Richard Nixon had campaigned in the 1968 presidential election under the slogan that he would end the war in Vietnam and bring ‘peace with honor.’ However, there was no plan in place to do this, and the American commitment continued for another five years. The goal of the American military effort was to gradually build up the strength and confidence of the South Vietnamese armed forces by re-equipping it with modern weapons so that they could defend their nation on their own. This policy became the cornerstone of the so-called ‘Nixon Doctrine.’ As applied to Vietnam, it was labeled ‘Vietnamization.’
With a renewed U.S. offensive bombing campaign forcing a recalcitrant North Vietnam back to the negotiating table, with resulting progress in the Paris peace negotiations, on January 15, 1973, Nixon announced the suspension of all offensive actions against North Vietnam. This would be followed by a unilateral withdrawal of all U.S. troops. Twelve days later, on January 27, the Paris Peace Accords on “Ending the War and Restoring Peace in Vietnam” were signed, officially ending direct U.S. involvement in the Vietnam War. The agreement included the provision that all U.S. combat units would leave Vietnam by March 29, 1973. As an inducement for President Thieu’s government to sign the agreement, Nixon had promised that the U.S. would provide financial and limited military support (in the form of air strikes) so that the South would not be overrun. But Nixon was fighting for his political life in the growing Watergate scandal and facing an increasingly hostile Congress, which was withholding funding for the continuation of the war, and he was unable to back up his promise. Compounding the issue, many United States citizens had turned against the war, citing the length of time it had been going on, the high number of U.S. casualties, and U.S. involvement in such war crimes as the My Lai massacre.
With just a little over a month to go, American combat troops stationed throughout South Vietnam were ecstatic over the prospects of going home as they turned over their installations and war materials to the South Vietnam military. But as they did so, the NVA and Vietcong continued to wage battle, resulting in 68 Americans killed in 1973. Thirty-three of those KIAs alone occurred in a single one-hour battle at Fire Support Base (FSB) Mary Ann.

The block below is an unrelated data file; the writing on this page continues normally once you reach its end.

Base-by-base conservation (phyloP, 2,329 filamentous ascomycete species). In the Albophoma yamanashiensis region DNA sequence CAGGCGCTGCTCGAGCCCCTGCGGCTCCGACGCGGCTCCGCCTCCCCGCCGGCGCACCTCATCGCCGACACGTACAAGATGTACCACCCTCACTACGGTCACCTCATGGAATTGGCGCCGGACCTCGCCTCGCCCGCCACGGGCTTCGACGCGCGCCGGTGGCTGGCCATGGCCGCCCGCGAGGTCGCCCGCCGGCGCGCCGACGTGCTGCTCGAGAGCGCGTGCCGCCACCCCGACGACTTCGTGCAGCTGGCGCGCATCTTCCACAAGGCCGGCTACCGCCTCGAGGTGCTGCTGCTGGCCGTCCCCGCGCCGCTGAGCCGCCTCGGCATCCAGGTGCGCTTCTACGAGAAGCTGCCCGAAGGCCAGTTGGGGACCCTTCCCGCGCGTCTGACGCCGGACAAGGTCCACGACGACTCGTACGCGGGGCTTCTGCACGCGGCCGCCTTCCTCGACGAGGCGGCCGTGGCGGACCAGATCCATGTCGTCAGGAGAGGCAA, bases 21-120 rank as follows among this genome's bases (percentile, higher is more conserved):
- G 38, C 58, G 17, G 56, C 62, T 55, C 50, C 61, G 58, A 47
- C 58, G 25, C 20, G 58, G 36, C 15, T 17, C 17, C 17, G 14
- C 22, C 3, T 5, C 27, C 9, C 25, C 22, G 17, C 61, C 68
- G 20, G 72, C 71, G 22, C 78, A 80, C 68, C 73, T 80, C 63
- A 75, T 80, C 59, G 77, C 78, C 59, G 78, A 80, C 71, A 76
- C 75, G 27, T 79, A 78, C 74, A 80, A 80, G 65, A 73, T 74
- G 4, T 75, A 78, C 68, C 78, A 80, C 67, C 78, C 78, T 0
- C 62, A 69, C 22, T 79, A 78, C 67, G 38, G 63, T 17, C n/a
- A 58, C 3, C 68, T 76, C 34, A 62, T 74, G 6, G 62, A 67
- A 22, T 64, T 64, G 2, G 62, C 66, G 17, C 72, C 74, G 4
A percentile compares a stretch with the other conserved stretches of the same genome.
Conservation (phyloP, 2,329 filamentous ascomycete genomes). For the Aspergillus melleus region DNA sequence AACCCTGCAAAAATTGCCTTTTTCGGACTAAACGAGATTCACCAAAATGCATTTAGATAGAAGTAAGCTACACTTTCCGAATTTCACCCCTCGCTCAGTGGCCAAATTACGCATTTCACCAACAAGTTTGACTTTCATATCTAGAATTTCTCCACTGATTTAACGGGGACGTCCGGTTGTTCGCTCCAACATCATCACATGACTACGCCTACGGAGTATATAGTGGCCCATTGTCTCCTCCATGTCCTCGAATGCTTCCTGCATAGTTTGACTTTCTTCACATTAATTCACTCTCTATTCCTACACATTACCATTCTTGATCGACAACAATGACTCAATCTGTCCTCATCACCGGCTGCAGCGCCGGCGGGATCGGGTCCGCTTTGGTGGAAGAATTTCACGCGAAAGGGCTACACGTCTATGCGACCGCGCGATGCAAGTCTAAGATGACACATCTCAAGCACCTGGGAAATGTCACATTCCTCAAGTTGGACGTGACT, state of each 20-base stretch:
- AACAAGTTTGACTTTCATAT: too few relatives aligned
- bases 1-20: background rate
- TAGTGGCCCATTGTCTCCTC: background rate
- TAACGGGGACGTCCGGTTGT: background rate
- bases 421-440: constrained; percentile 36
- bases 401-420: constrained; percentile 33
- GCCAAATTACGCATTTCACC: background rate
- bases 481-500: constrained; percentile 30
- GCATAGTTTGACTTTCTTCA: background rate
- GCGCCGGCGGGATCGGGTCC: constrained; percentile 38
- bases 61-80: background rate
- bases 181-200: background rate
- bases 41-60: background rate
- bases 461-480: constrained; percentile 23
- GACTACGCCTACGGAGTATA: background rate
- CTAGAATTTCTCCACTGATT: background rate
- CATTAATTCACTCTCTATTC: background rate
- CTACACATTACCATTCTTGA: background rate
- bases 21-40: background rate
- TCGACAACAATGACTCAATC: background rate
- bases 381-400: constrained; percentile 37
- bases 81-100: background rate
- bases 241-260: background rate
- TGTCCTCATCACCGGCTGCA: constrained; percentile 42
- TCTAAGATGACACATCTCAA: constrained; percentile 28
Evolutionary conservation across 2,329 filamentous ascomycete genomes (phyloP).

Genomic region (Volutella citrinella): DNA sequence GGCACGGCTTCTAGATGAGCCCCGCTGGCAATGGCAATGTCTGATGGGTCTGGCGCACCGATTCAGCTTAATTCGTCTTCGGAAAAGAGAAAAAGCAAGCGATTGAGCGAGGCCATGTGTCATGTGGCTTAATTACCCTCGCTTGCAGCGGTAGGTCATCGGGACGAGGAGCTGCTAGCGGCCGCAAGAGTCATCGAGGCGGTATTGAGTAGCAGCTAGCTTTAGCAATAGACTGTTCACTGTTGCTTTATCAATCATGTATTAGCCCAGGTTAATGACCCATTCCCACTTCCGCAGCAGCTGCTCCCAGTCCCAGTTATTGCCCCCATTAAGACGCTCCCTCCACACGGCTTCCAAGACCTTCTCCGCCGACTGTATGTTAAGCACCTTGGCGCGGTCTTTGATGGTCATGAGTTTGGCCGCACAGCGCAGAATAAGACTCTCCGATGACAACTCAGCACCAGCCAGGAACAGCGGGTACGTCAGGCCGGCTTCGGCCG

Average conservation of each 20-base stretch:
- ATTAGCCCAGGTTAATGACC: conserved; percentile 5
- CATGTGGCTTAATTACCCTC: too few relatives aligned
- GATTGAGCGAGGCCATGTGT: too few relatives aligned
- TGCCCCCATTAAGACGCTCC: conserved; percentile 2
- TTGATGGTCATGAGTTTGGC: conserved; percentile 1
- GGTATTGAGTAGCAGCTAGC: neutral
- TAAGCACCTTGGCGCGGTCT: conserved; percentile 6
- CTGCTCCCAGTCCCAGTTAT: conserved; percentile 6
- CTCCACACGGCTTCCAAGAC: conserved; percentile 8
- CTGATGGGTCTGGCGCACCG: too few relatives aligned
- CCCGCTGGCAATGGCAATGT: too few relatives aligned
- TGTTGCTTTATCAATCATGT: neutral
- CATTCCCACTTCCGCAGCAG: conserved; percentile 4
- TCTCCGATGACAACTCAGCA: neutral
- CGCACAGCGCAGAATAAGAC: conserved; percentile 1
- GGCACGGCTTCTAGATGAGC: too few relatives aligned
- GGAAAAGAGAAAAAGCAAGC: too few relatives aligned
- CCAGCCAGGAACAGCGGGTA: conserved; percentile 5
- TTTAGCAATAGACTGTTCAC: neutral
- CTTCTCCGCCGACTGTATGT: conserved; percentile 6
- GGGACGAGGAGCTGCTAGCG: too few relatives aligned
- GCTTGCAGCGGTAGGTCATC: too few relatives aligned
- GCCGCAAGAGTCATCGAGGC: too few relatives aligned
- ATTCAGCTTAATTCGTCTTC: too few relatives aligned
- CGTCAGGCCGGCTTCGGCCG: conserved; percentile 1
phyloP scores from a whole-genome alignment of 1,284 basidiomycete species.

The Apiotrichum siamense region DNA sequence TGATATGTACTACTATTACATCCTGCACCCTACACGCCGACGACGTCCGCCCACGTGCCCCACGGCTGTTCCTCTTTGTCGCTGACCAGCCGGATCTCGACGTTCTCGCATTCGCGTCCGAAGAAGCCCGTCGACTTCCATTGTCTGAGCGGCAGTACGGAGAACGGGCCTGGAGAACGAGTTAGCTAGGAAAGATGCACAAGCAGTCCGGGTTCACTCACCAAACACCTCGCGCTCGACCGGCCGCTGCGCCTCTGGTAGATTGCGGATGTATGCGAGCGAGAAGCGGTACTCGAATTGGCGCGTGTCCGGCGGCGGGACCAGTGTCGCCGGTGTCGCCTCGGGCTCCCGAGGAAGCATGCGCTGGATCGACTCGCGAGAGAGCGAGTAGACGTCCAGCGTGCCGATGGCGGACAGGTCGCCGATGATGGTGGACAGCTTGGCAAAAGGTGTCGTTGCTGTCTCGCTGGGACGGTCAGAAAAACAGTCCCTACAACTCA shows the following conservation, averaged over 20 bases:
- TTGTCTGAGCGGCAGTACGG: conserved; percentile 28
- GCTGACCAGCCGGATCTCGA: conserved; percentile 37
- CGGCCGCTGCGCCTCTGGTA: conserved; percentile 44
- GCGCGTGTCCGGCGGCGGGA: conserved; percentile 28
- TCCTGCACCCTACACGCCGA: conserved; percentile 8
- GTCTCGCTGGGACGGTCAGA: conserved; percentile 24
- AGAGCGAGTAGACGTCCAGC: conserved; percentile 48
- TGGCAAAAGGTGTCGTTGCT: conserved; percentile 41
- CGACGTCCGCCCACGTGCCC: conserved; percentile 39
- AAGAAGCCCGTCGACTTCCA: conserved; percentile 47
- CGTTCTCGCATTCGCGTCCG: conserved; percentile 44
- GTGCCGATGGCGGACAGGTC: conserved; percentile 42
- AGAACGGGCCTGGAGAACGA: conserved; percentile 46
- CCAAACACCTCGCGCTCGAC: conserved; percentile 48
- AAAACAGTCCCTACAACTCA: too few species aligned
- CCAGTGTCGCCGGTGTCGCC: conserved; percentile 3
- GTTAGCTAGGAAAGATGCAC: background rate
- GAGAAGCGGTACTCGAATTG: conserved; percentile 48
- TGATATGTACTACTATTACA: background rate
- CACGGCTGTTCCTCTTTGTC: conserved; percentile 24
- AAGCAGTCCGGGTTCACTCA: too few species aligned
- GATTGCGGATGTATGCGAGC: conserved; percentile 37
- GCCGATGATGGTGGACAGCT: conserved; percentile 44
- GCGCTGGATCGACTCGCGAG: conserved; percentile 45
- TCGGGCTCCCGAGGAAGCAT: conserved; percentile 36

However, before the agreement was signed and American troops began standing down, fighting the NVA and Vietcong raged on. One battle in particular caught the eye of Americans – the siege of FSB Mary Ann on March 28, 1971.
The firebase was strategically located to interdict the movement of enemy troops and materiel down the K-7 Corridor and the Dak Rose Trail (branches of the Ho Chi Minh trail running from Laos to the coast of South Vietnam). Originally intended to be a temporary base, it evolved into a more permanent location garrisoned by at least one company of U.S. ground forces. The base was manned by 231 American soldiers at the time of the attack. Also present on the base was a Republic of Vietnam (ARVN) artillery battery awaiting the turnover of the FSB to ARVN units.
FSB Mary Ann was similar to other U.S. firebases in South Vietnam, although it occupied a bulldozed hilltop which looked like a camel with two humps. Running northwest to southeast, the firebase stretched 500 meters across two hillsides with twenty-two bunkers. The headquarters consisted of the Tactical Operations Center (TOC) and Company Command Post (CP), and was located at the south end of the camp. The northwest end of the camp consisted of an artillery position with two 155mm howitzers, the fire direction center, and the artillery command post. Surrounding the firebase was a trench system protected by concertina wire.
For months leading up to the attack, the level of enemy activity in the area had been low and contacts were infrequent. The lack of significant recent engagements, along with preparations to turn the FSB over to ARVN units and their impending return home, had given the U.S. soldiers in the area a false sense of security.